Advanced technologies to produce synthetic polymers such as polyacrylamide (PAM, and polymaleic anhydride (PMA) have produced products which may be economically feasible alternatives to traditional treatments such as gypsum in the desert Southwest. In 1995 a single field study was conducted at Paloma Ranch, west of Gila Bend in Maricopa County Arizona Upland Nucoton 35, DPL' was dry planted and watered -up on 10 and 11 April. Treatments consisted of various rates and times of applications of Sper Sal™, which included a check (no Sper Sal), 1 and 2 qts. /acre with the water-up irrigation; 1 and 2 qts./acre with a mid - season irrigation; and 1 qt. /acre mid-season following 1 or 2 qts./acre with the water -up irrigation. No differences among treatments were detected among any treatments in terms of plant growth and development or final lint yields. There were no early-season differences in soil crusting among the various soil amendment treatments in 1995, as opposed to 1994 when a severe rain occurred immediately following planting.
    • Nitrogen Management Experiments for Upland and Pima Cotton, 1995

      Silvertooth, J. C.; Norton, E. R.; Silvertooth, Jeff (College of Agriculture, University of Arizona (Tucson, AZ), 1996-03)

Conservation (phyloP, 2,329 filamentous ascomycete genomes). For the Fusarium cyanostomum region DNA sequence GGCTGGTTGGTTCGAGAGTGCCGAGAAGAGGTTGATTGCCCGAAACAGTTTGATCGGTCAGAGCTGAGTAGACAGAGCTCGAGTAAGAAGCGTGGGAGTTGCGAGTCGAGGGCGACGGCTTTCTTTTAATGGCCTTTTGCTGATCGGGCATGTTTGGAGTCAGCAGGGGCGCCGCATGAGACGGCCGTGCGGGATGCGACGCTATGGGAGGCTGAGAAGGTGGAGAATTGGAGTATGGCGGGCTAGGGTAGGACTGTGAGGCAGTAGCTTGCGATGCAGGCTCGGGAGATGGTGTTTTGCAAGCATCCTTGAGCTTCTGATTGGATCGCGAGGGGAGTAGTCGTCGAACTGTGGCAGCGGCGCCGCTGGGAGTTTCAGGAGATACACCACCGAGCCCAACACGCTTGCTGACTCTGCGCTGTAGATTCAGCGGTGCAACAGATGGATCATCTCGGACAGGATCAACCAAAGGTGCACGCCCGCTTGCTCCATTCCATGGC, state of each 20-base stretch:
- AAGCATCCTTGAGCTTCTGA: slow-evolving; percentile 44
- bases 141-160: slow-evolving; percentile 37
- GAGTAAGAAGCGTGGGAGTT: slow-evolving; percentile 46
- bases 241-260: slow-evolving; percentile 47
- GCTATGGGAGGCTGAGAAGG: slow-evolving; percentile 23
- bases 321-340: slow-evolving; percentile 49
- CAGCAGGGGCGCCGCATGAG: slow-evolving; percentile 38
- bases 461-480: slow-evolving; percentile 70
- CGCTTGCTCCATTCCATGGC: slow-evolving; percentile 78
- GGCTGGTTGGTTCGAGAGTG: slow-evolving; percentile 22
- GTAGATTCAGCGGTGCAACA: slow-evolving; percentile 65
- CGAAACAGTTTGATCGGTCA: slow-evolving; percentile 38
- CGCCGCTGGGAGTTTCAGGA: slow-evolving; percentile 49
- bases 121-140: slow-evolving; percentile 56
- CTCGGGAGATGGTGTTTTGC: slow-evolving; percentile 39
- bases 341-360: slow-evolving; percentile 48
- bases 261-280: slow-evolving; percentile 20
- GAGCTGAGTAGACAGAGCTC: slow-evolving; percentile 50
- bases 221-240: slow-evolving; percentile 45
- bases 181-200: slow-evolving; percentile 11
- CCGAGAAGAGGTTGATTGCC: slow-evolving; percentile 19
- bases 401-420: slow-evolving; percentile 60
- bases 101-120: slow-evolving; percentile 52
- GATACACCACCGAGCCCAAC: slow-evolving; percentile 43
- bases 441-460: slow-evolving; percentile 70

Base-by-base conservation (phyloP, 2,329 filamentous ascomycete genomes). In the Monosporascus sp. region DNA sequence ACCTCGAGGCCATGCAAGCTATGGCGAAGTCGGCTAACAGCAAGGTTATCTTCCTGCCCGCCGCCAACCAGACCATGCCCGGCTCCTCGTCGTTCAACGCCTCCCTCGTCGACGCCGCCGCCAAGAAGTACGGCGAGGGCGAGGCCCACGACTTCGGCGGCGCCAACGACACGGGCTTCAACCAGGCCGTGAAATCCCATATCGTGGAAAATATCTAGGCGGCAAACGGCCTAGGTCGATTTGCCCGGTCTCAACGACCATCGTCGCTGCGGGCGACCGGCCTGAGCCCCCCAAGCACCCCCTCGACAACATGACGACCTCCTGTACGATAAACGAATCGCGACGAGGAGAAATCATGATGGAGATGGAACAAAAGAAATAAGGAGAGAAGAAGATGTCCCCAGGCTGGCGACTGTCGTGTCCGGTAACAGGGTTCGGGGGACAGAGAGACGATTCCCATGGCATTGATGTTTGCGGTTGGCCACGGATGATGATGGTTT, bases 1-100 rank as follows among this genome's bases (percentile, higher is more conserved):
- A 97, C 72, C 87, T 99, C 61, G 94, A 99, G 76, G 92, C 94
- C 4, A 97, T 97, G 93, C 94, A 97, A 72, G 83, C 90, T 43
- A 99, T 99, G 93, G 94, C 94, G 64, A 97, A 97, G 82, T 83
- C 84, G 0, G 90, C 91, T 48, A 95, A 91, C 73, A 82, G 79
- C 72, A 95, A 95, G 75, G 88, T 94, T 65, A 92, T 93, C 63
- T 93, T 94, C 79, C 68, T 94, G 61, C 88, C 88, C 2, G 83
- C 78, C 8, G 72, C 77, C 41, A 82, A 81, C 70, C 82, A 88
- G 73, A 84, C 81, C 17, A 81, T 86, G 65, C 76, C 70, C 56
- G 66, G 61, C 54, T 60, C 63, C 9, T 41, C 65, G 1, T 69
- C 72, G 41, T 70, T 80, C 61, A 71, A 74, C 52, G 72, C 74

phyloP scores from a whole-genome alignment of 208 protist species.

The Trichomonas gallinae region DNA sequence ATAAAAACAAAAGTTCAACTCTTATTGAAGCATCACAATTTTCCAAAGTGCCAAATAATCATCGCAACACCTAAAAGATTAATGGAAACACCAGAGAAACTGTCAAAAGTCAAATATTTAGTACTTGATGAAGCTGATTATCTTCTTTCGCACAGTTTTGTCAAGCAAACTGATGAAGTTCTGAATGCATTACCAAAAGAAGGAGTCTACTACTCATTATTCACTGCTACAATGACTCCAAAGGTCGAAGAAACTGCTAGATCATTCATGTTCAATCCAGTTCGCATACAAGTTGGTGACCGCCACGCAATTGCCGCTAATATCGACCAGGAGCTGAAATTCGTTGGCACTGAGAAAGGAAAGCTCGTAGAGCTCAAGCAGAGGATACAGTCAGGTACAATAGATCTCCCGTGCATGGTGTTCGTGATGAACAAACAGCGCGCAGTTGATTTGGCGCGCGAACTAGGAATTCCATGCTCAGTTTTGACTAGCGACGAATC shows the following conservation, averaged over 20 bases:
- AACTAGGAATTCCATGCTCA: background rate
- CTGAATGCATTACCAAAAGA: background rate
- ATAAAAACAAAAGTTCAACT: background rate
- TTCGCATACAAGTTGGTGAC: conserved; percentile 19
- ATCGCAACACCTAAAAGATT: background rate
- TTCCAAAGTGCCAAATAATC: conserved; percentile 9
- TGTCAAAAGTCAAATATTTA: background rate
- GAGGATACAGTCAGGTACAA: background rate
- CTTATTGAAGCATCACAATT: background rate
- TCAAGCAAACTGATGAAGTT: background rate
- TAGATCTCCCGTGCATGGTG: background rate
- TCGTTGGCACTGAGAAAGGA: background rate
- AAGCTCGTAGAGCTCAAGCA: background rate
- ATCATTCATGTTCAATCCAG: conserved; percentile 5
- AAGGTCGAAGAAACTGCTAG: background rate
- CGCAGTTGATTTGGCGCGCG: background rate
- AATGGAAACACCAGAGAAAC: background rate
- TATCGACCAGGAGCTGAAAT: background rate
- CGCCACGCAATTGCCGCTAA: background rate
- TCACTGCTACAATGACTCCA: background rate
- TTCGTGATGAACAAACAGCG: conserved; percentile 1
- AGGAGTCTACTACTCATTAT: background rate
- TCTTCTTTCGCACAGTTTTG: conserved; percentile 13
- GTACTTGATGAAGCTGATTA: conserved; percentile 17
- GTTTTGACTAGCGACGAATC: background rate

Three field experiments were conducted in Arizona in 1995 at three locations (Maricopa, Marana, and Safford). The Maricopa and Safford experiments have been conducted for seven consecutive seasons, the Marana site was initiated in 1994. The purposes of the experiments were to validate and refine nitrogen (N) fertilization recommendations for both Upland and Pima cotton. The experiments each utilized N management tools such as pre -season soil tests for NO₃⁻-N, in- season plant tissue testing (petioles) for N fertility status, and crop monitoring to ascertain crop fruiting patterns and crop N needs. At each location, treatments varied from a conservative to a more aggressive approach of N management. Results at each location revealed a strong relationship between the crop fruit retention levels and N needs for the crop. This pattern was further reflected in final yield analysis as a response to the N fertilization regimes used. The higher, more aggressive, N application regimes did not benefit yields at any location. The effects of N fertility levels have also been consistently evident in crop maturity and its relationship to lint yields.
    • Potassium Fertilization of Pima and Upland Cotton at Three Arizona Locations